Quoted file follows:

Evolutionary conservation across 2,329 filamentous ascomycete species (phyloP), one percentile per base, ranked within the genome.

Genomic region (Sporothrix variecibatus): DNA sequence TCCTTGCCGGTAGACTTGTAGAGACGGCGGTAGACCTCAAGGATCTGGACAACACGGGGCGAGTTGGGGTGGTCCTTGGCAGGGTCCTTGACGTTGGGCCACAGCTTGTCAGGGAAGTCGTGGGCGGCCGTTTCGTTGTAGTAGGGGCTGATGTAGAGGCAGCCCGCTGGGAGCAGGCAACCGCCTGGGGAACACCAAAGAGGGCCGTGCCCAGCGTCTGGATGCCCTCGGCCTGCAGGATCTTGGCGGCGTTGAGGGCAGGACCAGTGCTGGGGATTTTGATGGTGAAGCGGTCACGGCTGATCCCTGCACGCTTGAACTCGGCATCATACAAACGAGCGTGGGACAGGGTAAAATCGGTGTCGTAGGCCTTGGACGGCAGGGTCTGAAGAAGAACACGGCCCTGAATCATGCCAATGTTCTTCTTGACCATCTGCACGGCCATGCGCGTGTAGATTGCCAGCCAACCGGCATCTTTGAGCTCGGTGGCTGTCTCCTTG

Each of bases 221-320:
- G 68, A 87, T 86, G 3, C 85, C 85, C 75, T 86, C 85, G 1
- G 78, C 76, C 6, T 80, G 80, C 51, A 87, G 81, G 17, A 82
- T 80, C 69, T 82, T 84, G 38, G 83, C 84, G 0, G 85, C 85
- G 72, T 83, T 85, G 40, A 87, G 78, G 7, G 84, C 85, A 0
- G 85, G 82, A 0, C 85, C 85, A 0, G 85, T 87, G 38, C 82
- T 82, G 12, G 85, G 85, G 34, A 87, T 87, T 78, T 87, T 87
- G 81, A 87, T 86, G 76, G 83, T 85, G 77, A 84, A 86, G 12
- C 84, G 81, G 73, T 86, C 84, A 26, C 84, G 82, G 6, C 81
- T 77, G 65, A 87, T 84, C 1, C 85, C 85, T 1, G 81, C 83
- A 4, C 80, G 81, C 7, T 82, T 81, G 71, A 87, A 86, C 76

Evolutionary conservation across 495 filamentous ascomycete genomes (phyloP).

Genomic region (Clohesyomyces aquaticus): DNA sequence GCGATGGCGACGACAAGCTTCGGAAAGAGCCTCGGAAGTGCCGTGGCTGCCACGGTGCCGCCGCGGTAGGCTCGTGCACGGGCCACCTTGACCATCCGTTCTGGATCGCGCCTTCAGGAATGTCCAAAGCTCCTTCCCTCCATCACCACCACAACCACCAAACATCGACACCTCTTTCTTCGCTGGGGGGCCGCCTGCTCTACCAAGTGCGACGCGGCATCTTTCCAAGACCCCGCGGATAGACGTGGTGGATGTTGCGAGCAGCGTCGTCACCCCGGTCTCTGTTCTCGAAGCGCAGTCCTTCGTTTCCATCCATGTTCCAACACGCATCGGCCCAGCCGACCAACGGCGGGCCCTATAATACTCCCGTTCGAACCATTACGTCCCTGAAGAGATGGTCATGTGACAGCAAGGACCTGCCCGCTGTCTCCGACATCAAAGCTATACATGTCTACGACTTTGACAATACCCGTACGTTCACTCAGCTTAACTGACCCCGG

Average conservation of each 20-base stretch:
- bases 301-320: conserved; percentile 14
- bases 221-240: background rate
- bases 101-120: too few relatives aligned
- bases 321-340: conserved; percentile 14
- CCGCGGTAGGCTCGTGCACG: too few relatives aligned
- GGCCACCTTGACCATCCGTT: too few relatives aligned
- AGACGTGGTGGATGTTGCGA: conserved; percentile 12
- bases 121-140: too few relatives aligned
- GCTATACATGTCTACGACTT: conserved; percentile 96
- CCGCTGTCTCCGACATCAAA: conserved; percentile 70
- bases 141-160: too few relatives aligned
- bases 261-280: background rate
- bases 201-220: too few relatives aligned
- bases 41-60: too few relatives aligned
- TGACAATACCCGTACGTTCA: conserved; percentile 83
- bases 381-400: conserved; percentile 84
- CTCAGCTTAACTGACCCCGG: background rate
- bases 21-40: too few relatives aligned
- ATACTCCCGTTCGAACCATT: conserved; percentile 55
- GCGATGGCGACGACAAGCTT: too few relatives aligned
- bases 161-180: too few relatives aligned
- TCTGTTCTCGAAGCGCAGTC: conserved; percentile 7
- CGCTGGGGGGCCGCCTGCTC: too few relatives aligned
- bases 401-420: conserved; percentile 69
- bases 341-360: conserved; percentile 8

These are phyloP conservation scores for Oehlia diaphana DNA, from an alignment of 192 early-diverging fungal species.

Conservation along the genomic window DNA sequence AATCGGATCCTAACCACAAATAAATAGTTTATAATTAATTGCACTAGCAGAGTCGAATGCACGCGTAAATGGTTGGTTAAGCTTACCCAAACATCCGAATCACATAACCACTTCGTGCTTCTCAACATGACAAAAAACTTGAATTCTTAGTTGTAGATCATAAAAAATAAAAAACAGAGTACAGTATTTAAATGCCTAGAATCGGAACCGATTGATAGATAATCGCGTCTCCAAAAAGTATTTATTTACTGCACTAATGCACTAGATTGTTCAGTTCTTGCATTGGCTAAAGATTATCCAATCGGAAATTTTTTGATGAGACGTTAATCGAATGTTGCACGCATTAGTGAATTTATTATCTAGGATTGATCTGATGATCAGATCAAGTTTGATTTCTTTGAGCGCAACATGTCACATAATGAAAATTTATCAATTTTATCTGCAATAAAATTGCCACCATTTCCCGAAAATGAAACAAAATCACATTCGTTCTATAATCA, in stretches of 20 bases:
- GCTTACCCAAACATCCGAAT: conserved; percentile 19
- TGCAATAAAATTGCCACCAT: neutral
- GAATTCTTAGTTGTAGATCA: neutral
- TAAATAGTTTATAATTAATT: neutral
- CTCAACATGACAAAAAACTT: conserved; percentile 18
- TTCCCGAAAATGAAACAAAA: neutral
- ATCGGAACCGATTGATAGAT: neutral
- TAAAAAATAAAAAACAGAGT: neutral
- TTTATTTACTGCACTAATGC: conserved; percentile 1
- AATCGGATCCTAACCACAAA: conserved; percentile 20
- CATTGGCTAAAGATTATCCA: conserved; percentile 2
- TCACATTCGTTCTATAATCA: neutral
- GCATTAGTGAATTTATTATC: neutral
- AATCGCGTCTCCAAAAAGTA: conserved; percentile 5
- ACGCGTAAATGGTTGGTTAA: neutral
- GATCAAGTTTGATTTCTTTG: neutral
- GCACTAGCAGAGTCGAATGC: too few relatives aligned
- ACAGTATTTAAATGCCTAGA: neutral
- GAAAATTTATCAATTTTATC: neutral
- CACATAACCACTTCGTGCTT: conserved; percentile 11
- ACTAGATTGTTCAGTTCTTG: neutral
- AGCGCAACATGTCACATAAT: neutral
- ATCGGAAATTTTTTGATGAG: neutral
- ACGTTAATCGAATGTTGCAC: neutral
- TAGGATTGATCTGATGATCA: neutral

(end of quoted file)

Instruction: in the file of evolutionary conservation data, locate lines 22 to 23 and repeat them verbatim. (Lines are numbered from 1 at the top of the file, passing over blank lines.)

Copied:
- GGCCACCTTGACCATCCGTT: too few relatives aligned
- AGACGTGGTGGATGTTGCGA: conserved; percentile 12